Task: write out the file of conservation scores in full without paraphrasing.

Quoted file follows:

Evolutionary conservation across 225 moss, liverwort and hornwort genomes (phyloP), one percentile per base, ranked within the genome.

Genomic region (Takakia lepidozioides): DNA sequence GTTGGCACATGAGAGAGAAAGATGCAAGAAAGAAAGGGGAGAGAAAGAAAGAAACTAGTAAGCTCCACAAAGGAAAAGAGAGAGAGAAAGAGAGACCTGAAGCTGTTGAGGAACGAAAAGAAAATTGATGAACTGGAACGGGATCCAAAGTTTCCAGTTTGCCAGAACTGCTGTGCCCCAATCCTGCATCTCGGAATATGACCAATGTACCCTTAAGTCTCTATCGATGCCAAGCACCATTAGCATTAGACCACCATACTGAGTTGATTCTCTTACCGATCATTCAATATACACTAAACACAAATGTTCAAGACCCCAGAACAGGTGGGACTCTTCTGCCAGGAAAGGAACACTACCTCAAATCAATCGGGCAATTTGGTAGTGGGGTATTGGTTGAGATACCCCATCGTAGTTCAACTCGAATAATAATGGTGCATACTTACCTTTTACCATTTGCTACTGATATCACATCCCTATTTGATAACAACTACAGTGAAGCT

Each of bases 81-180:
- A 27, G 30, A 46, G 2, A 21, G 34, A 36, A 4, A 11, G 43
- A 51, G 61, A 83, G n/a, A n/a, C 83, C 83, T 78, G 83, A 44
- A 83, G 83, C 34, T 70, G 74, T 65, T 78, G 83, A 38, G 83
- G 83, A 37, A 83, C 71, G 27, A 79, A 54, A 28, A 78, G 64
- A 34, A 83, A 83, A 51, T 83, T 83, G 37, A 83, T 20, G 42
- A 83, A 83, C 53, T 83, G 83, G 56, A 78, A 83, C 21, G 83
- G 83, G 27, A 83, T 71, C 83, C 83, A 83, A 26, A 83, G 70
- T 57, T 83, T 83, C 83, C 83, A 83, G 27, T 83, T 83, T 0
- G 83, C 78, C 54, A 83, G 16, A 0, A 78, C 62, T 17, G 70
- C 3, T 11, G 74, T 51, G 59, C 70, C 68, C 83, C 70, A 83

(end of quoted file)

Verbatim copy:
Evolutionary conservation across 225 moss, liverwort and hornwort genomes (phyloP), one percentile per base, ranked within the genome.

Genomic region (Takakia lepidozioides): DNA sequence GTTGGCACATGAGAGAGAAAGATGCAAGAAAGAAAGGGGAGAGAAAGAAAGAAACTAGTAAGCTCCACAAAGGAAAAGAGAGAGAGAAAGAGAGACCTGAAGCTGTTGAGGAACGAAAAGAAAATTGATGAACTGGAACGGGATCCAAAGTTTCCAGTTTGCCAGAACTGCTGTGCCCCAATCCTGCATCTCGGAATATGACCAATGTACCCTTAAGTCTCTATCGATGCCAAGCACCATTAGCATTAGACCACCATACTGAGTTGATTCTCTTACCGATCATTCAATATACACTAAACACAAATGTTCAAGACCCCAGAACAGGTGGGACTCTTCTGCCAGGAAAGGAACACTACCTCAAATCAATCGGGCAATTTGGTAGTGGGGTATTGGTTGAGATACCCCATCGTAGTTCAACTCGAATAATAATGGTGCATACTTACCTTTTACCATTTGCTACTGATATCACATCCCTATTTGATAACAACTACAGTGAAGCT

Each of bases 81-180:
- A 27, G 30, A 46, G 2, A 21, G 34, A 36, A 4, A 11, G 43
- A 51, G 61, A 83, G n/a, A n/a, C 83, C 83, T 78, G 83, A 44
- A 83, G 83, C 34, T 70, G 74, T 65, T 78, G 83, A 38, G 83
- G 83, A 37, A 83, C 71, G 27, A 79, A 54, A 28, A 78, G 64
- A 34, A 83, A 83, A 51, T 83, T 83, G 37, A 83, T 20, G 42
- A 83, A 83, C 53, T 83, G 83, G 56, A 78, A 83, C 21, G 83
- G 83, G 27, A 83, T 71, C 83, C 83, A 83, A 26, A 83, G 70
- T 57, T 83, T 83, C 83, C 83, A 83, G 27, T 83, T 83, T 0
- G 83, C 78, C 54, A 83, G 16, A 0, A 78, C 62, T 17, G 70
- C 3, T 11, G 74, T 51, G 59, C 70, C 68, C 83, C 70, A 83